March 7, 2011

Your time's been cut -- what do you do?

Here's an example of a typical speaking situation:

You prepare an hour-long presentation. You arrive at your venue, get set up, and are ready to go on time, but the meeting starts ten minutes late. Then there is business up front, and the discussion goes on longer than planned. Now your talk, which you had planned for an hour, is going to be cut down to 35 minutes.

What do you do?

Do you panic? Frantically try to get through everything you've planned, but step on the gas and gun it? Go long anyway? End your presentation 3/4 of the way through, and never actually reach the end?

Here's where two very important aspects of presenting come into play. One you can do right now. The other can only be accomplished with time.

1. Practice
2. Experience

First, let's talk about practice. The most common complaint I hear from speakers is not, "I'm nervous," but "I don't have time to practice." And time and time again I will say that, if you don't practice, you have only yourself to blame for the consequences.

In the scenario above, of which variations are extremely common (and just happened to me last week), the only thing that will carry you through is to absolutely know your content inside and out, to have a clear understanding of how much time each section of your presentation takes, and to be able to make changes on the fly.

Because my presentations tend to be interactive, I find it much easier to trim on the fly. After all, it's easier to skip an activity than it is to skip content.

If I have a question I want the audience to discuss, and I'm planning to write answers on the flip chart, I skip the flip chart and just have a general discussion. There, just saved a minute or two. If there's a handout I want to discuss, instead I give the handout and instructions to use it later. Some discussion I might have to skip altogether, but I'm still able to make my point while only removing a bit of interaction.

I've also quickly scanned my slide titles (which I use as printed notes), and jumped right to a slide 10 slides ahead (using the keyboard and typing in the number of the slide I want to skip to) without losing any momentum, and without the audience realizing I was skipping material.

How am I able to do this? I practice my presentation. I know what comes next. I know how much time things take. I build in a time cushion when practicing, so that an hour-long presentation never really goes an hour unless I want it to. There's room for questions, for interruptions, for unanticipated circumstances. And I don't panic or get flustered when running out of time. Instead, while the meeting is going on, or the speaker ahead of me is running over, I'm running through my presentation in my mind, thinking about what I might cut.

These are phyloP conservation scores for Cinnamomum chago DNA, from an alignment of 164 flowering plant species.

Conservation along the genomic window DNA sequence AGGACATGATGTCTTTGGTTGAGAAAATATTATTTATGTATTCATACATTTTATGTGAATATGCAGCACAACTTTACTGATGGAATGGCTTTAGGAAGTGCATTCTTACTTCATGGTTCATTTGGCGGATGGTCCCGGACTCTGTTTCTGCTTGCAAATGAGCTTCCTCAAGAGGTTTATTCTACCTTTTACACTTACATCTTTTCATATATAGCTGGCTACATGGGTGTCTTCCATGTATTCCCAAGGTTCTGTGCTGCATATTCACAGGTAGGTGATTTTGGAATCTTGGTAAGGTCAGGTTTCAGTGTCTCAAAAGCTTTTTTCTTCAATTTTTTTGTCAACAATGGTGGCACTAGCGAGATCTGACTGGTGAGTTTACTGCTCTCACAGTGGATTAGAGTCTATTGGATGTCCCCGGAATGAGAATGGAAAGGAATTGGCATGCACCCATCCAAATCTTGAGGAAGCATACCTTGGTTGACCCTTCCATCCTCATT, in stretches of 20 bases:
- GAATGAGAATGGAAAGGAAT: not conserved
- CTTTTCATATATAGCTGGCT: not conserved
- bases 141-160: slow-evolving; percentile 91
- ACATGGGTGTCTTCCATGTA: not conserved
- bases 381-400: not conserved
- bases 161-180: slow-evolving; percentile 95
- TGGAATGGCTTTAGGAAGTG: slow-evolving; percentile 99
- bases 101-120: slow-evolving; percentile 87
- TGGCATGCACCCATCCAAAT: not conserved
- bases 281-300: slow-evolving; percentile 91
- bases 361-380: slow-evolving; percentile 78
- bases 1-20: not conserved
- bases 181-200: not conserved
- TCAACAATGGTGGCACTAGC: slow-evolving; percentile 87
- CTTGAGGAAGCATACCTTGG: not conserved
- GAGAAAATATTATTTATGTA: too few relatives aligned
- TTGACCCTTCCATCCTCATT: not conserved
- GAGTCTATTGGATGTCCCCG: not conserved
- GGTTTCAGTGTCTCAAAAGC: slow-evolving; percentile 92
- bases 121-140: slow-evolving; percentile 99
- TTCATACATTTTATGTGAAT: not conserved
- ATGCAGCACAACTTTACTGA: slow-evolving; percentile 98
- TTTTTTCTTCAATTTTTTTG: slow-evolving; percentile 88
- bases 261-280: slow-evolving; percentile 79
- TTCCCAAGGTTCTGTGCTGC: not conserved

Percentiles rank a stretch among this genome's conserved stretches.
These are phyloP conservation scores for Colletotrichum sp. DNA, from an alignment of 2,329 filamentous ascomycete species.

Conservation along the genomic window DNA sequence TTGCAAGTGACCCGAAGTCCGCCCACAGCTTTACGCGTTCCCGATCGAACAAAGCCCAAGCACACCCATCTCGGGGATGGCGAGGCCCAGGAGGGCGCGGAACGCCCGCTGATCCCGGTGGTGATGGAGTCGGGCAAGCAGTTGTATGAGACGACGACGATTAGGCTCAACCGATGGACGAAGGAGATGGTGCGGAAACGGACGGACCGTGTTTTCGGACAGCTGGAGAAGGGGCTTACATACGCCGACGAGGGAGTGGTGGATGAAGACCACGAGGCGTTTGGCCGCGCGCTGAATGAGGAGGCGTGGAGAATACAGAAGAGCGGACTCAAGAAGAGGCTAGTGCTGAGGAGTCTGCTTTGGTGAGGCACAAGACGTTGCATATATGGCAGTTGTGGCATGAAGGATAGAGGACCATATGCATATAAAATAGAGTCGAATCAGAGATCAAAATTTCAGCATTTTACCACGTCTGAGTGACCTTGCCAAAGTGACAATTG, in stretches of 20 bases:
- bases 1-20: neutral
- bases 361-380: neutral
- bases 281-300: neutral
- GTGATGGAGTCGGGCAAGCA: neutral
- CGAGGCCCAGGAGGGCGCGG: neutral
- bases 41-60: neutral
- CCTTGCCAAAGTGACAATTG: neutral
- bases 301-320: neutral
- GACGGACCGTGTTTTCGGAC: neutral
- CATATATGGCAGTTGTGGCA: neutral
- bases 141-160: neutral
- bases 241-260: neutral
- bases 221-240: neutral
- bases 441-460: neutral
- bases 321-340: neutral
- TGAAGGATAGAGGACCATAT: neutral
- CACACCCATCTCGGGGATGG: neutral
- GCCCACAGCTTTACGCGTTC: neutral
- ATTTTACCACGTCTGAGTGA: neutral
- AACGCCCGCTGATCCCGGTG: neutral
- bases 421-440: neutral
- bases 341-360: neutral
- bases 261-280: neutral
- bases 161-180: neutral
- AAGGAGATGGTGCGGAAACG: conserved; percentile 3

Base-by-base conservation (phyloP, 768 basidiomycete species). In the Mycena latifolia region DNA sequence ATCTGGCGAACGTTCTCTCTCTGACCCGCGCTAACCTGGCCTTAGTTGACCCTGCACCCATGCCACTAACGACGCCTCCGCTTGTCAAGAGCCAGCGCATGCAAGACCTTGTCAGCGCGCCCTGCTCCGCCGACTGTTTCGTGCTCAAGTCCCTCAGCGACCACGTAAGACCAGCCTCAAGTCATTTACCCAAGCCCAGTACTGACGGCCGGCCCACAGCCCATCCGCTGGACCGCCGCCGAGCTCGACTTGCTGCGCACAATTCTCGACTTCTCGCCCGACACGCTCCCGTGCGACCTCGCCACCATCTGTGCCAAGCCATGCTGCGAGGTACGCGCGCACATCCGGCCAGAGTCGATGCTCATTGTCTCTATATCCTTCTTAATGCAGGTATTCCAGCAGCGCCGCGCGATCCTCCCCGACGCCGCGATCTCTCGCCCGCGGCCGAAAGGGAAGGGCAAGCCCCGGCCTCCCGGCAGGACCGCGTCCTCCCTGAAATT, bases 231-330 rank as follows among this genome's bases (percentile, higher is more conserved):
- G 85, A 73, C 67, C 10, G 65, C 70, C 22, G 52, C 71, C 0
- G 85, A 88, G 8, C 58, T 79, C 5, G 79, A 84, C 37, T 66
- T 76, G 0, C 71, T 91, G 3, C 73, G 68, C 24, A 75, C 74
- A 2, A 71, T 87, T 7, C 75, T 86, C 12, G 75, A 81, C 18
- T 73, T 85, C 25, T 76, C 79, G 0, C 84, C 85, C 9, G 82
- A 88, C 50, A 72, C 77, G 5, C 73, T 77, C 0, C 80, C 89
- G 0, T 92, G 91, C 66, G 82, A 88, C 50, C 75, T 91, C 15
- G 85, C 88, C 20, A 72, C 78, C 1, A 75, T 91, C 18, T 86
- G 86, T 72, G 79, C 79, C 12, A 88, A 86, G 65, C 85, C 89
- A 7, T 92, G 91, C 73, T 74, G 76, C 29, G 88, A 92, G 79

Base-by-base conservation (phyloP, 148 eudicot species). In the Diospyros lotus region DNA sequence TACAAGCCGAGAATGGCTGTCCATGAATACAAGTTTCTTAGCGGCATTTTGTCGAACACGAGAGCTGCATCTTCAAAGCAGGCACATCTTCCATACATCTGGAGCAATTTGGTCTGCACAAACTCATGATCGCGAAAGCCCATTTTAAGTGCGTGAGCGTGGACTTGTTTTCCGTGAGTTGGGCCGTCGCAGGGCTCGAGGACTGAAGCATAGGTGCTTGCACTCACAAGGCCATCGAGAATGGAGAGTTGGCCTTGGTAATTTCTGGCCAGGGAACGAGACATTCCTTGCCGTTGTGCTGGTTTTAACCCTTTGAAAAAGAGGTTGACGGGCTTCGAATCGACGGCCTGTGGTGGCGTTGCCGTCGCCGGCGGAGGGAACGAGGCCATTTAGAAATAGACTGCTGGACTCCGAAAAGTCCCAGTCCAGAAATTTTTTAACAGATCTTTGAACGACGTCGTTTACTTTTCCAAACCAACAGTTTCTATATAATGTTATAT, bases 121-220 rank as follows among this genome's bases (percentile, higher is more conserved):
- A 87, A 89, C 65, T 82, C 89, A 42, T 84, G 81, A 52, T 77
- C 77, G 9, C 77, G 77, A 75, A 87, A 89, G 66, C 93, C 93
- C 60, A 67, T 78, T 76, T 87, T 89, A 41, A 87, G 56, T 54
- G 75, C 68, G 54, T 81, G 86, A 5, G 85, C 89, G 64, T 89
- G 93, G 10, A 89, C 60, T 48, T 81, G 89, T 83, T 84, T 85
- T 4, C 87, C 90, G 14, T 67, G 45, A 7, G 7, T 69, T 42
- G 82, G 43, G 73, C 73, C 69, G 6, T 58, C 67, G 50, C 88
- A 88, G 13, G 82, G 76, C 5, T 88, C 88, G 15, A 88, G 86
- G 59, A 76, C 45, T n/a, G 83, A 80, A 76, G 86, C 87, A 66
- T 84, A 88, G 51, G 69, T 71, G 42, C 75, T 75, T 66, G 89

Now, let's talk about experience. This sense of calmness in a storm and the ability to be thinking ahead five minutes down the line does come with experience, no question. The more you put yourself in these kinds of situations where you're forced to roll with the unexpected, the better you'll do and the more confident you'll be. But you can't get experience if you don't speak.

You can read all the public speaking books and blogs out there. You can get coaching and training and go to Toastmasters. But if you don't make opportunities for yourself in the real world, (which is where these kinds of things are inevitably going to happen), you will not gain experience, and every time you speak it will feel like the first time.

You may avoid speaking exactly because you fear scenarios like this happening. But it's likely that you won't be able to avoid speaking forever. And it's likely that something like this will happen. So start getting practice and experience now so you can deal with it like a pro when it happens.

Practice: Don't make excuses, make time. If it's important to you to do this right, especially in times of chaos, you'll find ways to fit practice into your busy schedule (just like you find time for a manicure, a baseball game or a movie).

Experience: Make speaking opportunities happen. Here are some blog posts about that (and one about making excuses).

7 ways to practice public speaking at work

Public speaking practice for the self-employed

Every presentation is an opportunity to improve

What's your excuse?

Have you had an experience like this at a speaking engagement? How did you handle it?

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